A Empty Village

A Deserted Town 25.08.2019
 A Empty Village Article

He was standing there by road following three very long decades overlooking the area which this individual once called his evergreen town of Goa. Then, it was a haven of tranquility, now, simply a centre for commercialization and a fast moving lifestyle. A small town which was when covered which has a never ending timeless canopy and vast expands of lush green domains now was there nude with a concrete jungle of buildings and structures and barren fields. A tear rolled straight down Padres Bernadine's old old and wrinkly scarred cheek seeing the fate of his village. He could not console of something and so dear that he had shed. He started strolling the turning road throughout the hill, toward his town, taking one particular agonizing stage at a time. The padre can still vividly hear the shouts and cries of laughter of his years as a child days that he spent with his good friends playing and plucking fruits and all the adventurous uses they liked doing with this very mountain and the far away church bells chimes, reminding the small town folk time for prayer and the kids as well, in order to be back house before the " angelus” if not get " Mai's tapovnni” ( grandma's shouting) or perhaps if even worse " mittacher dimmim” ( kneeling in salt). The hill at this point deserted as well as the church bells not to end up being heard with the hype and bizarre visitors noise. This individual stopped suddenly on his trail, not wanting to quest further towards the place which in turn he dreadful the most now. Already maimed and not wanting to be more, he diverted and mapped his way on to the hillside, off the road to a special area where he spent much of his quality time like a youth. This overlooked the complete village, the church, the fields, a perfect panaromic perspective that would soothe a tense mind and soul. This individual sat presently there by himself on a rock, that has been a tablet on which were the weak inscriptions with the past, the names of his peers great, now worn out over the years.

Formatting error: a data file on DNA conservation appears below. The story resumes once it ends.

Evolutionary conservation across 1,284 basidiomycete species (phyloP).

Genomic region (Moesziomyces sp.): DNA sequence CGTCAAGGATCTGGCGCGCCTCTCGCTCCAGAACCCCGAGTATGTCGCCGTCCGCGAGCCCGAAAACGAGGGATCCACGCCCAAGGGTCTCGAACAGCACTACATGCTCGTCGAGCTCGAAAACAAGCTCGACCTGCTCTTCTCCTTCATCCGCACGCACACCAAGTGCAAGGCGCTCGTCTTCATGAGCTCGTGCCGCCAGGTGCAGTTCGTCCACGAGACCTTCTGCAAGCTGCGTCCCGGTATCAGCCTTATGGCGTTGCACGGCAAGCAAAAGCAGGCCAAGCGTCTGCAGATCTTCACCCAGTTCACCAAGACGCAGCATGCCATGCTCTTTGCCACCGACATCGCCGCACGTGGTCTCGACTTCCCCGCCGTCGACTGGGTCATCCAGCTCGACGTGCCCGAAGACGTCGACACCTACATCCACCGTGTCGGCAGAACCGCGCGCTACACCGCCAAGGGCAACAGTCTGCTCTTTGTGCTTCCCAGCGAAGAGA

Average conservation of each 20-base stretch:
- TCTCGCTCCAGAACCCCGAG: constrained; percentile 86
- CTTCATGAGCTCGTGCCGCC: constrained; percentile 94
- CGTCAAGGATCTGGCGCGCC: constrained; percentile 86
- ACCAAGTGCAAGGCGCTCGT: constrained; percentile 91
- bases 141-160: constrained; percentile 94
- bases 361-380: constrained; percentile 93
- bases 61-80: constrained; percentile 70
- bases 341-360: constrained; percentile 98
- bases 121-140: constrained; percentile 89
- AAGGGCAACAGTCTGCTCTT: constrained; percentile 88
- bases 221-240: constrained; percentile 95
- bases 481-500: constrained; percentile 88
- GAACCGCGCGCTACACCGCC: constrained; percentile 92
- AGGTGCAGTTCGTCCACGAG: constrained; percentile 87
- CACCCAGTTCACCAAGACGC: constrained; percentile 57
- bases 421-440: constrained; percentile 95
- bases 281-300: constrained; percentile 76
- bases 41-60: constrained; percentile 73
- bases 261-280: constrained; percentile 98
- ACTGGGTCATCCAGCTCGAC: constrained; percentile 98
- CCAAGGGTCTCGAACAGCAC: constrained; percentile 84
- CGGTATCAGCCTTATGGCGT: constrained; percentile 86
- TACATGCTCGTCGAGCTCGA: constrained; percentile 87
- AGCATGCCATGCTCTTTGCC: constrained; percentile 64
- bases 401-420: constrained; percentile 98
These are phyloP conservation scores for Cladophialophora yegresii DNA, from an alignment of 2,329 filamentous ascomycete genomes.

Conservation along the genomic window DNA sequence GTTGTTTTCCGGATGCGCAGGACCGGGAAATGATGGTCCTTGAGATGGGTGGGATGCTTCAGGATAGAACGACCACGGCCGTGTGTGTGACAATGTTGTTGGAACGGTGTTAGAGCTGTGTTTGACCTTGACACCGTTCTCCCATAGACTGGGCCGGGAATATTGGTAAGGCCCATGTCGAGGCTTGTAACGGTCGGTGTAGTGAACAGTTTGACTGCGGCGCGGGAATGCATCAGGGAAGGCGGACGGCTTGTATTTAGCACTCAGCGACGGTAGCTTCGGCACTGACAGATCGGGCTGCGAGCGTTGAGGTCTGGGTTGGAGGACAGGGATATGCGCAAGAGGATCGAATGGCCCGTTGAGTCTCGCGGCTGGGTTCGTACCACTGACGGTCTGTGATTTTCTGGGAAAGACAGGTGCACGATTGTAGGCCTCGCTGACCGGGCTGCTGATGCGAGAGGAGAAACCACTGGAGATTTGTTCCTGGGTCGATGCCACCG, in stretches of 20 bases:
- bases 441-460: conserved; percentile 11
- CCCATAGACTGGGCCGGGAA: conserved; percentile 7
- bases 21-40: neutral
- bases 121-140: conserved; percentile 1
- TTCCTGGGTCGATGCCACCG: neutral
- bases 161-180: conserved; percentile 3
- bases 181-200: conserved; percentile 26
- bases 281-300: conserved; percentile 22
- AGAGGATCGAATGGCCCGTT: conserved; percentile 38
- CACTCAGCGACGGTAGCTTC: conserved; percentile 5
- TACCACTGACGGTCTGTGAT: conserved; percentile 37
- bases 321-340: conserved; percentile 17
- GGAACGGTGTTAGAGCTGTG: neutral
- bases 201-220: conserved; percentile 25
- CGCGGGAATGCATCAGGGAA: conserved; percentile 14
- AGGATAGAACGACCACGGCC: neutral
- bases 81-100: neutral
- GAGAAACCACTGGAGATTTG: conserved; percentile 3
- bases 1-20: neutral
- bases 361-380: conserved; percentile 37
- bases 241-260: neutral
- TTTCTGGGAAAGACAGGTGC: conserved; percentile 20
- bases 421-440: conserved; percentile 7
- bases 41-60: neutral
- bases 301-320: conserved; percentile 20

Essay upon Still Nighttime by Li Bai